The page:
[FieldTrip] Inverse-modelling requirements

Matt Gerhold matt.gerhold at gmail.com
Tue Sep 20 09:17:33 CEST 2016

MEG Mavens:

I am looking to perform a source-level analysis on some EEG event-related
data. I would be very grateful if you can assist me in understanding some
of the methods in your toolbox and also some of the requirements in terms
of the experimental protocols if one envisages performing source-level
analysis. I have reviewed the tutorials on your website and viewed a number
of video lectures from you institute. I have one or two points I would like
to clear-up and one or two questions that require answers.

>From the available information that I have reviewed, it is recommended that
one have at least the following items: i. hi-res EEG/MEG datasets, ii.
polhemus measurement data, and iii. MRI data for each of the participants
within the study. Having these items enables one to compute the necessary
models to source-localise the EEG/MEG sensor-space data. What I would like
to know is how far one can stretch the boundaries of these requirements and
still produce publishable scientific outcomes: what items are indispensable
to the source localisation methodology?

There are many examples of researchers using standard MRI templates, but
how reliable are analytical outcomes in such instances? Does using a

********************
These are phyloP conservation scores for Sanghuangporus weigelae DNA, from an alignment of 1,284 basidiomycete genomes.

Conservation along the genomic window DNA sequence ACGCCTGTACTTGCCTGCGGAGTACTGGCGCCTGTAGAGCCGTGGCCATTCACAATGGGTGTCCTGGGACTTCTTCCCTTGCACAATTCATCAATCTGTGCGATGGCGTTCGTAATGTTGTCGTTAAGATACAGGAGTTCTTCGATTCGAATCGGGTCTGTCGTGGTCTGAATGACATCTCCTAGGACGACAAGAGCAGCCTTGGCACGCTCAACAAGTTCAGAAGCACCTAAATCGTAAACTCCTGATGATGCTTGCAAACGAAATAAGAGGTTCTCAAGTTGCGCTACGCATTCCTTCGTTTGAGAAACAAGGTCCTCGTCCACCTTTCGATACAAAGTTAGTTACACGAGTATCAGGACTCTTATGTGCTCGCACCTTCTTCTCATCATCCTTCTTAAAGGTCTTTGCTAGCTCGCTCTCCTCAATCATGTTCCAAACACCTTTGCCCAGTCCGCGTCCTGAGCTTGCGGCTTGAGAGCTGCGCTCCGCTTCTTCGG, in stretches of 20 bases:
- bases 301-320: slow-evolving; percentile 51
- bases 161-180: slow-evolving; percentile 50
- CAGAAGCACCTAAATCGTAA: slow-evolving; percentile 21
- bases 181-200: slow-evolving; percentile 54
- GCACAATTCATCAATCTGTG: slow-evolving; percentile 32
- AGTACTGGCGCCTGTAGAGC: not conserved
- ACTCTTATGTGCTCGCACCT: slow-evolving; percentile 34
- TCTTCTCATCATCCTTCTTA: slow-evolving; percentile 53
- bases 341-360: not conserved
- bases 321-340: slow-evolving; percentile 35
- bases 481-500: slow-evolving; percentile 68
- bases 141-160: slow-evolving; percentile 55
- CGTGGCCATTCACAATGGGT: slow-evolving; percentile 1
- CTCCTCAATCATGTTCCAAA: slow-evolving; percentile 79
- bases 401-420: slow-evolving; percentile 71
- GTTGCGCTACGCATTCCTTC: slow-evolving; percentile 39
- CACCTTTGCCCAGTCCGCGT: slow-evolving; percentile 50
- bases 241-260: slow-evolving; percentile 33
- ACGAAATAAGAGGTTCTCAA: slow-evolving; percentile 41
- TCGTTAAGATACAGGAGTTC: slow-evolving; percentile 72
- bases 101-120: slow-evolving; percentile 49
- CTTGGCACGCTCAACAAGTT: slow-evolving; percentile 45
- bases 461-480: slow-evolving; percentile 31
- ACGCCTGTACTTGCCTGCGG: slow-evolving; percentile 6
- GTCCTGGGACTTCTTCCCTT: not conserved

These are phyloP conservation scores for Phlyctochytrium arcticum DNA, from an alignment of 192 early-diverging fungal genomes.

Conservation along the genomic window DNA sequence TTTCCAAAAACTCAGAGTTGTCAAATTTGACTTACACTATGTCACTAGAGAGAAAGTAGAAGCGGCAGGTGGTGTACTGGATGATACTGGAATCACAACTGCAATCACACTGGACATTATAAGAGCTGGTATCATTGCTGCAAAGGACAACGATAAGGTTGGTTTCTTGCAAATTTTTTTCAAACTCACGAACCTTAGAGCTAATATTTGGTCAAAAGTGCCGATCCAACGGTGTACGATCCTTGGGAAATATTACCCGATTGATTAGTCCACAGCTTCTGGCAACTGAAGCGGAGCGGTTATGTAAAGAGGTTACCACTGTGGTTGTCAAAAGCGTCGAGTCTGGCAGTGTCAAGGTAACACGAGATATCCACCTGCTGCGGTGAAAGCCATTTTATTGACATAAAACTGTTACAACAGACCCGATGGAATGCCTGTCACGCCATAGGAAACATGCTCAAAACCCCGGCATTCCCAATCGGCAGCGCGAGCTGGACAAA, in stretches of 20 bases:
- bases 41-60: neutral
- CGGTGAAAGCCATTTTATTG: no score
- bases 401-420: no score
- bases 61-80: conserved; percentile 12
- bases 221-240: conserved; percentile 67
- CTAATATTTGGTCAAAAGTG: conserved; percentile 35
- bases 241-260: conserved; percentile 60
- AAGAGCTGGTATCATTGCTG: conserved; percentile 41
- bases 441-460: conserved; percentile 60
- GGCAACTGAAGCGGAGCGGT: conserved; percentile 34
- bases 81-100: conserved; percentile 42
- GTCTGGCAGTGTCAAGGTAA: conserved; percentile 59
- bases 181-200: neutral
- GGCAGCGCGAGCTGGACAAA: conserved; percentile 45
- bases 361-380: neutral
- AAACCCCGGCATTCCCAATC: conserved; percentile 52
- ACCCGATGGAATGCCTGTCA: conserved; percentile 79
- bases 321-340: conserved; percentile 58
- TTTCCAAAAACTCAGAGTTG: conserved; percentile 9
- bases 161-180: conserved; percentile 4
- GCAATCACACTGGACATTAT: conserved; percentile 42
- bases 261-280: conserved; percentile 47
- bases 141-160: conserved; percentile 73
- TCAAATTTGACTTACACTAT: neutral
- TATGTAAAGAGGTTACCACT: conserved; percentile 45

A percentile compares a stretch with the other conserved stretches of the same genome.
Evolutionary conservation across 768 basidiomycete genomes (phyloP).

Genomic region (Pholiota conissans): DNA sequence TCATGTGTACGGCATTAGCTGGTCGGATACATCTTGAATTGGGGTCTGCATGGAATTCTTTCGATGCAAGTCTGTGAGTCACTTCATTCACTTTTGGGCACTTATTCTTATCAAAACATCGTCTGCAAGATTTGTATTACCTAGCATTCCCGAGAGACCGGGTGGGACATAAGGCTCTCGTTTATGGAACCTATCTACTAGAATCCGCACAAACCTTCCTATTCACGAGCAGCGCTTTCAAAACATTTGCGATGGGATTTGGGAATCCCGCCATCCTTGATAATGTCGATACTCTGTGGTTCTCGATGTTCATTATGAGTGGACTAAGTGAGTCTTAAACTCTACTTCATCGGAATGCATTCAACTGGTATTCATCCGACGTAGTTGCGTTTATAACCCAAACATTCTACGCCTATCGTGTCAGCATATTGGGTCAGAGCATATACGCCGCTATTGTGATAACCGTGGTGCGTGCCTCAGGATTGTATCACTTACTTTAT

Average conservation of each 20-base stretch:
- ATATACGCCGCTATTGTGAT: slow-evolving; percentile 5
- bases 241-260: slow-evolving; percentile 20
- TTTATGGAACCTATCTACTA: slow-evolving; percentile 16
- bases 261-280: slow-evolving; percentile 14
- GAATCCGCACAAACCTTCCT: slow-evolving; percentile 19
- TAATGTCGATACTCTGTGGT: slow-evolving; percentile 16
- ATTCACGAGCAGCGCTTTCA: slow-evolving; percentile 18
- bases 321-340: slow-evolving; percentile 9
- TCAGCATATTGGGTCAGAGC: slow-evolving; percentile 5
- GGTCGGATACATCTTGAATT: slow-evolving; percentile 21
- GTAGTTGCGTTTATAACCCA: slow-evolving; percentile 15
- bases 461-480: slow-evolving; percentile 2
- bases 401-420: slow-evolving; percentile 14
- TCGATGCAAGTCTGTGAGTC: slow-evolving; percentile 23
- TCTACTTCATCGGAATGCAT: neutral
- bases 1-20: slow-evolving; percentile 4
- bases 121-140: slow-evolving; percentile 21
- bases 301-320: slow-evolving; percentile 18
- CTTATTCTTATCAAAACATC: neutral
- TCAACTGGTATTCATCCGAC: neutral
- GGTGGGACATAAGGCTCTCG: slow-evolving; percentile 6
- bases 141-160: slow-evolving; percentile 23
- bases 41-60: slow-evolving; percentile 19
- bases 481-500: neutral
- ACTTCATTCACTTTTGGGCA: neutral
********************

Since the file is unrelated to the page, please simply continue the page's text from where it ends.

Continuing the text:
standard MRI image for all participants really produce useful scientific
outcomes, especially in clinical populations wherein cortical structural
changes are well-documented? There is a fair amount of structural variation
within the cortex across healthy individuals; surely, a single standard MRI
scan would lead to erroneous localisation in some instances?

In terms of electro/magnetic field data: what is the minimum requirement in
terms of how many electrodes are needed (spatial sampling across the scalp)
in order to perform subsequent source-localisation via inverse modelling?
Can one justify using the method(s) in instances of sparse spatial sampling
(32-channels) and expect acceptable scientific outcomes?

If one uses generic sensor/head-model co-registration in the absence of
polhemus data, does this lead to analytical outcomes that are accepted by
yourselves? What are the standards currently being set within the journals;
being mavens in the field, what would you recommend?

I appreciate that most people will embark on the analysis and build
understanding along the way; however, I would like to gain some clarity
before embarking on this analytical journey.

Many thanks in advance.

Kind Regards,

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